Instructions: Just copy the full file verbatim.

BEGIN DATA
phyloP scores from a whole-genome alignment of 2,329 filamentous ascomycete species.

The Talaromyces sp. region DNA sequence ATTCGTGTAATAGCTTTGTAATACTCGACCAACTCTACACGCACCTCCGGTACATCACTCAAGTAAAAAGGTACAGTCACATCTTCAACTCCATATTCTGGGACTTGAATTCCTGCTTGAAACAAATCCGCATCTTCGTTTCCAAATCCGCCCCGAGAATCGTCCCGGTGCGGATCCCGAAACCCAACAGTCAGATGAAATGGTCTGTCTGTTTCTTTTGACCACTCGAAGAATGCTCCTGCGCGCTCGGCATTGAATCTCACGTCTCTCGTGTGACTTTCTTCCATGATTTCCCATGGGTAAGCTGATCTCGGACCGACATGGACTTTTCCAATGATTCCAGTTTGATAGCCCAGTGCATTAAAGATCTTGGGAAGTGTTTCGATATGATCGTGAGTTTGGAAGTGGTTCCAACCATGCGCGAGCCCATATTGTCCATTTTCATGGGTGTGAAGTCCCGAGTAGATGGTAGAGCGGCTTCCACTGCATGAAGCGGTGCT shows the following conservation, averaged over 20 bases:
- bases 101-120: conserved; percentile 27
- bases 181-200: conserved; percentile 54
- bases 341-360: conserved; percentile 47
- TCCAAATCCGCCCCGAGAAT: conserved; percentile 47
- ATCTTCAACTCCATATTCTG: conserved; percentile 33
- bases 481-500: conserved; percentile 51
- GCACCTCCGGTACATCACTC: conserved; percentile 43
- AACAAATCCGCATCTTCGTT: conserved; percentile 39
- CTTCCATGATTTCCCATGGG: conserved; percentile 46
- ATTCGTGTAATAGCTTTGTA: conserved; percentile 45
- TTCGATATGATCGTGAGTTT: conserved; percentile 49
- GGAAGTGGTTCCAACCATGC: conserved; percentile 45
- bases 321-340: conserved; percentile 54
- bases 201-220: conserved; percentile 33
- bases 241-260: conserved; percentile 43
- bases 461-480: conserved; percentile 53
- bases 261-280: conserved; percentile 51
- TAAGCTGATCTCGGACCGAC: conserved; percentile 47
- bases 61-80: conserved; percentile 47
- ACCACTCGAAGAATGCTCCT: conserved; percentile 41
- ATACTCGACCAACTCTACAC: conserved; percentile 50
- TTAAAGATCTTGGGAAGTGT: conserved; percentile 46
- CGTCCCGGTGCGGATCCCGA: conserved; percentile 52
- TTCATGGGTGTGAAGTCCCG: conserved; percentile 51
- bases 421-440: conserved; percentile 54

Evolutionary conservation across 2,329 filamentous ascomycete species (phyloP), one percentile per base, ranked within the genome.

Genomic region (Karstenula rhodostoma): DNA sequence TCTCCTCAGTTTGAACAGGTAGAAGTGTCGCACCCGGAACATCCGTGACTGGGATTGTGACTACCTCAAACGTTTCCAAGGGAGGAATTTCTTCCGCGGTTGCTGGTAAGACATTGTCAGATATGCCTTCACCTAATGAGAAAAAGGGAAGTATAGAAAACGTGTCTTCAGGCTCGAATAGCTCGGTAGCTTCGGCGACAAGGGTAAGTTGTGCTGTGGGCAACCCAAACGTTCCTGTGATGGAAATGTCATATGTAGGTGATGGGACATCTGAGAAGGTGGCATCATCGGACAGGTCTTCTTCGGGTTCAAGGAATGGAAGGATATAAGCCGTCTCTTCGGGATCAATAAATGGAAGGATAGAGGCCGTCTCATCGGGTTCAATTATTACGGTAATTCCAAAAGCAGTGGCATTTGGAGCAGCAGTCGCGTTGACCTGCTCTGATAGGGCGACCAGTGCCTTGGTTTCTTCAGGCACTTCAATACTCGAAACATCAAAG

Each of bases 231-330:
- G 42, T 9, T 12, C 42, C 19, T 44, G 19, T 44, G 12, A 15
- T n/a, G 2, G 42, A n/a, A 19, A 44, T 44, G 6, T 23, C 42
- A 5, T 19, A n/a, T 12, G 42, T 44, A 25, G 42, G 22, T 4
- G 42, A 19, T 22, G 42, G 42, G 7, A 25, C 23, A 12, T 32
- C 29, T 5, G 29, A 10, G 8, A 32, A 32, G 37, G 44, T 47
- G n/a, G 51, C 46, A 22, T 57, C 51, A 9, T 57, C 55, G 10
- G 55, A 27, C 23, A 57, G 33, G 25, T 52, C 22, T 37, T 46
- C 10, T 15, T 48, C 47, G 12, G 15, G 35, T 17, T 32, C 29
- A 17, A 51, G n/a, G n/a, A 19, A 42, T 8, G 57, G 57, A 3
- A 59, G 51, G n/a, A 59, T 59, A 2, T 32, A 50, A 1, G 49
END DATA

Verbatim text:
phyloP scores from a whole-genome alignment of 2,329 filamentous ascomycete species.

The Talaromyces sp. region DNA sequence ATTCGTGTAATAGCTTTGTAATACTCGACCAACTCTACACGCACCTCCGGTACATCACTCAAGTAAAAAGGTACAGTCACATCTTCAACTCCATATTCTGGGACTTGAATTCCTGCTTGAAACAAATCCGCATCTTCGTTTCCAAATCCGCCCCGAGAATCGTCCCGGTGCGGATCCCGAAACCCAACAGTCAGATGAAATGGTCTGTCTGTTTCTTTTGACCACTCGAAGAATGCTCCTGCGCGCTCGGCATTGAATCTCACGTCTCTCGTGTGACTTTCTTCCATGATTTCCCATGGGTAAGCTGATCTCGGACCGACATGGACTTTTCCAATGATTCCAGTTTGATAGCCCAGTGCATTAAAGATCTTGGGAAGTGTTTCGATATGATCGTGAGTTTGGAAGTGGTTCCAACCATGCGCGAGCCCATATTGTCCATTTTCATGGGTGTGAAGTCCCGAGTAGATGGTAGAGCGGCTTCCACTGCATGAAGCGGTGCT shows the following conservation, averaged over 20 bases:
- bases 101-120: conserved; percentile 27
- bases 181-200: conserved; percentile 54
- bases 341-360: conserved; percentile 47
- TCCAAATCCGCCCCGAGAAT: conserved; percentile 47
- ATCTTCAACTCCATATTCTG: conserved; percentile 33
- bases 481-500: conserved; percentile 51
- GCACCTCCGGTACATCACTC: conserved; percentile 43
- AACAAATCCGCATCTTCGTT: conserved; percentile 39
- CTTCCATGATTTCCCATGGG: conserved; percentile 46
- ATTCGTGTAATAGCTTTGTA: conserved; percentile 45
- TTCGATATGATCGTGAGTTT: conserved; percentile 49
- GGAAGTGGTTCCAACCATGC: conserved; percentile 45
- bases 321-340: conserved; percentile 54
- bases 201-220: conserved; percentile 33
- bases 241-260: conserved; percentile 43
- bases 461-480: conserved; percentile 53
- bases 261-280: conserved; percentile 51
- TAAGCTGATCTCGGACCGAC: conserved; percentile 47
- bases 61-80: conserved; percentile 47
- ACCACTCGAAGAATGCTCCT: conserved; percentile 41
- ATACTCGACCAACTCTACAC: conserved; percentile 50
- TTAAAGATCTTGGGAAGTGT: conserved; percentile 46
- CGTCCCGGTGCGGATCCCGA: conserved; percentile 52
- TTCATGGGTGTGAAGTCCCG: conserved; percentile 51
- bases 421-440: conserved; percentile 54

Evolutionary conservation across 2,329 filamentous ascomycete species (phyloP), one percentile per base, ranked within the genome.

Genomic region (Karstenula rhodostoma): DNA sequence TCTCCTCAGTTTGAACAGGTAGAAGTGTCGCACCCGGAACATCCGTGACTGGGATTGTGACTACCTCAAACGTTTCCAAGGGAGGAATTTCTTCCGCGGTTGCTGGTAAGACATTGTCAGATATGCCTTCACCTAATGAGAAAAAGGGAAGTATAGAAAACGTGTCTTCAGGCTCGAATAGCTCGGTAGCTTCGGCGACAAGGGTAAGTTGTGCTGTGGGCAACCCAAACGTTCCTGTGATGGAAATGTCATATGTAGGTGATGGGACATCTGAGAAGGTGGCATCATCGGACAGGTCTTCTTCGGGTTCAAGGAATGGAAGGATATAAGCCGTCTCTTCGGGATCAATAAATGGAAGGATAGAGGCCGTCTCATCGGGTTCAATTATTACGGTAATTCCAAAAGCAGTGGCATTTGGAGCAGCAGTCGCGTTGACCTGCTCTGATAGGGCGACCAGTGCCTTGGTTTCTTCAGGCACTTCAATACTCGAAACATCAAAG

Each of bases 231-330:
- G 42, T 9, T 12, C 42, C 19, T 44, G 19, T 44, G 12, A 15
- T n/a, G 2, G 42, A n/a, A 19, A 44, T 44, G 6, T 23, C 42
- A 5, T 19, A n/a, T 12, G 42, T 44, A 25, G 42, G 22, T 4
- G 42, A 19, T 22, G 42, G 42, G 7, A 25, C 23, A 12, T 32
- C 29, T 5, G 29, A 10, G 8, A 32, A 32, G 37, G 44, T 47
- G n/a, G 51, C 46, A 22, T 57, C 51, A 9, T 57, C 55, G 10
- G 55, A 27, C 23, A 57, G 33, G 25, T 52, C 22, T 37, T 46
- C 10, T 15, T 48, C 47, G 12, G 15, G 35, T 17, T 32, C 29
- A 17, A 51, G n/a, G n/a, A 19, A 42, T 8, G 57, G 57, A 3
- A 59, G 51, G n/a, A 59, T 59, A 2, T 32, A 50, A 1, G 49